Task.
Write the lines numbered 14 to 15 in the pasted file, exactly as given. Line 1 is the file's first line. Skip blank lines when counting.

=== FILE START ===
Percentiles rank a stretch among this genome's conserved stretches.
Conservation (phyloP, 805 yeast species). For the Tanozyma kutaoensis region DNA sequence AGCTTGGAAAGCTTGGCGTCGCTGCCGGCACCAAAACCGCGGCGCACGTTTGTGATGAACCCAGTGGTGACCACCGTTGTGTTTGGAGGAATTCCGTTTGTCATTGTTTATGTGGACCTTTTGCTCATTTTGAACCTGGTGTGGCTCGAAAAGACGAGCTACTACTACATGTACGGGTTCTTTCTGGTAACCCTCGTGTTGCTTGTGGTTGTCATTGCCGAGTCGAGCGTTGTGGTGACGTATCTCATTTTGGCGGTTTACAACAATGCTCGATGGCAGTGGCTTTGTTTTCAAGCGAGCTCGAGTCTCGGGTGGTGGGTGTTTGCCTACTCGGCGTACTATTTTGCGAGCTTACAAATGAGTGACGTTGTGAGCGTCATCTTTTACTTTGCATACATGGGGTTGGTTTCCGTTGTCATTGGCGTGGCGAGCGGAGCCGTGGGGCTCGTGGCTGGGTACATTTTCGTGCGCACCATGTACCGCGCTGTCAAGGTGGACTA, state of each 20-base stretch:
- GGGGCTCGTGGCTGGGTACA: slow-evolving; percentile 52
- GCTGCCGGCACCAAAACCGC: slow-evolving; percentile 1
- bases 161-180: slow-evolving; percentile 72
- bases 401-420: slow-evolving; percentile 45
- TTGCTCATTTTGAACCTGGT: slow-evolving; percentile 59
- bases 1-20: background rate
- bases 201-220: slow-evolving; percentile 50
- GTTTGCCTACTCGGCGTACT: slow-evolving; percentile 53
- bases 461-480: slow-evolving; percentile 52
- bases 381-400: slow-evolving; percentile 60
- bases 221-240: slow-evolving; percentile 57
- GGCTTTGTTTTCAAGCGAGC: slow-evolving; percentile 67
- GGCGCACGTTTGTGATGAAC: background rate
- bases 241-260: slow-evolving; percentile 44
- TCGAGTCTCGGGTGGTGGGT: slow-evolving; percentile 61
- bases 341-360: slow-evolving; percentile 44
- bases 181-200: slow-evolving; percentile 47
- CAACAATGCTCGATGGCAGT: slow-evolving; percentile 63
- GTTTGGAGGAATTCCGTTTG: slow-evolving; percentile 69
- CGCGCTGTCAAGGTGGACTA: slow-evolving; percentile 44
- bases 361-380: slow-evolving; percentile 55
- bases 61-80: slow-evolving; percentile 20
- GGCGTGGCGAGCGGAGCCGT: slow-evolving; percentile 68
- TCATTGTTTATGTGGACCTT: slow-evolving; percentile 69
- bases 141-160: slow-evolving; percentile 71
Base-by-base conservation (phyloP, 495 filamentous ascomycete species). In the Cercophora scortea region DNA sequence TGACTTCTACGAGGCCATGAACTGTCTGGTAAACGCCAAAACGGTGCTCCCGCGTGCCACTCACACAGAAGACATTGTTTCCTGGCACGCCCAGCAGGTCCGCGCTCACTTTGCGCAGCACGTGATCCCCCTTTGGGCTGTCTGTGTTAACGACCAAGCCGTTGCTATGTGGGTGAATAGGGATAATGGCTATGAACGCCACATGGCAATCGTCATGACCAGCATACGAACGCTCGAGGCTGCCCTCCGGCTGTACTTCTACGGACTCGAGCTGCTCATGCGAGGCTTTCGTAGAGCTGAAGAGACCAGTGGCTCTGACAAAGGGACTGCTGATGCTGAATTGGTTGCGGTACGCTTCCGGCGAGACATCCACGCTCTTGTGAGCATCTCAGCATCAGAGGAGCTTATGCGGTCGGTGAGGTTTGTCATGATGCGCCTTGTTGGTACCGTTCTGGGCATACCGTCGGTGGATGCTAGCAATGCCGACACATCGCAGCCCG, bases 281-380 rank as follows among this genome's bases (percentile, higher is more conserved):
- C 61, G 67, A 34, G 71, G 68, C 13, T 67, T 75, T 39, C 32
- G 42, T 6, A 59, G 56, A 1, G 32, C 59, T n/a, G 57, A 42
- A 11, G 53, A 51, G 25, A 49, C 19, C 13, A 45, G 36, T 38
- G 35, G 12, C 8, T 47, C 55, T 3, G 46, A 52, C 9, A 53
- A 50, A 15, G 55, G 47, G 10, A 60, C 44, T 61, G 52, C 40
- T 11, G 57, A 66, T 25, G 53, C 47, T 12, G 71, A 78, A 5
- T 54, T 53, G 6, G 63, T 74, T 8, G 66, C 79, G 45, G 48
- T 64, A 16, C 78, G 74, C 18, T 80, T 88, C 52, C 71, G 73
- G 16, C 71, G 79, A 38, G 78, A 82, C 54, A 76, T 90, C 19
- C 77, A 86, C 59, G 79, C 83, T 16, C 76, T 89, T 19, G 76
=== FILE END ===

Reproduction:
- GGCTTTGTTTTCAAGCGAGC: slow-evolving; percentile 67
- GGCGCACGTTTGTGATGAAC: background rate